According to the DFW Wildlife Coalition, possums are highly resistant to a variety of animal diseases, such as distemper and rabies. Testing of wild possum populations has shown no recurring incidences of rabies. A common theory is that the possum's consistently low body temperature does not allow for the rabies virus to survive well. It is still very important to consult with a physician if bitten or scratched by a possum.
The National Opossum Society explains that possums generally pose a lower health risk to humans than dogs or cats. Possums have high immunity to disease and are more resistant to rabies than cows, goats, dogs, cats and sheep; however, this does not mean that they cannot potentially carry disease. Interaction with a possum should be avoided if possible.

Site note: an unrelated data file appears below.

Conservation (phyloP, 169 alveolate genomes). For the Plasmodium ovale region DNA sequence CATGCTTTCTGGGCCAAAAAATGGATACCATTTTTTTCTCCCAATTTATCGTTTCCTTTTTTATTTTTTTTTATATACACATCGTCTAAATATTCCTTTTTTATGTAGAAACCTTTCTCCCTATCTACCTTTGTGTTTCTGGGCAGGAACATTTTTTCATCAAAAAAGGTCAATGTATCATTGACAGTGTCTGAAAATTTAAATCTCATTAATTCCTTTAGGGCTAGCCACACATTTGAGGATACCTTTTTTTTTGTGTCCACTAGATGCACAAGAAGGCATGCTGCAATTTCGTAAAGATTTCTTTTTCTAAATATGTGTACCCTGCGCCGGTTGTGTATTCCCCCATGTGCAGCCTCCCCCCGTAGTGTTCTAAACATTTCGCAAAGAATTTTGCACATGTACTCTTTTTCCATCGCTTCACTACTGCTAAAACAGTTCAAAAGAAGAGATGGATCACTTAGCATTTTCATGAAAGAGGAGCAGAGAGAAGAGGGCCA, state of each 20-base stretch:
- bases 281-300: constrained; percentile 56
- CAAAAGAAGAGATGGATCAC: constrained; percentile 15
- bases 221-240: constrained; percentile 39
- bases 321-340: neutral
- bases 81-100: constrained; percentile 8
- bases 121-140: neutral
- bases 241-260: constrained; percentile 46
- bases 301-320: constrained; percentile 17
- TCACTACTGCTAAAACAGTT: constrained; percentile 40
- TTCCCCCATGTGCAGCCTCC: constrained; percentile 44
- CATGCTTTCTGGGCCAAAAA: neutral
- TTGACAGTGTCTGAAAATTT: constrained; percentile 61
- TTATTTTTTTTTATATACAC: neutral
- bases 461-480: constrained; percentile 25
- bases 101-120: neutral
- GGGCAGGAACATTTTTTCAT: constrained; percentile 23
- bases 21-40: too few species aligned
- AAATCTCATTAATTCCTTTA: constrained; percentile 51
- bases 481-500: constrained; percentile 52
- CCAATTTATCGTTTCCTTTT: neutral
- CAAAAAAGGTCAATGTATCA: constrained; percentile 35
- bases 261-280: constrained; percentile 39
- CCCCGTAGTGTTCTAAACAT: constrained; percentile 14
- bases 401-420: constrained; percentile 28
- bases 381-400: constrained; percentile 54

According to the Washington Department of Fish and Wildlife, there is evidence that points to the possum as a potential carrier of the parasite that causes Equine Protozoal Myeloencephalitis, also referred to as EPM. EPM is a disease that is found in horses, and symptoms include spasms, dizziness and weakness. It is never a good idea for homeowners to feed possums, as this can cause the animals to lose their fear of humans and in turn become aggressive when their feeding needs are not met.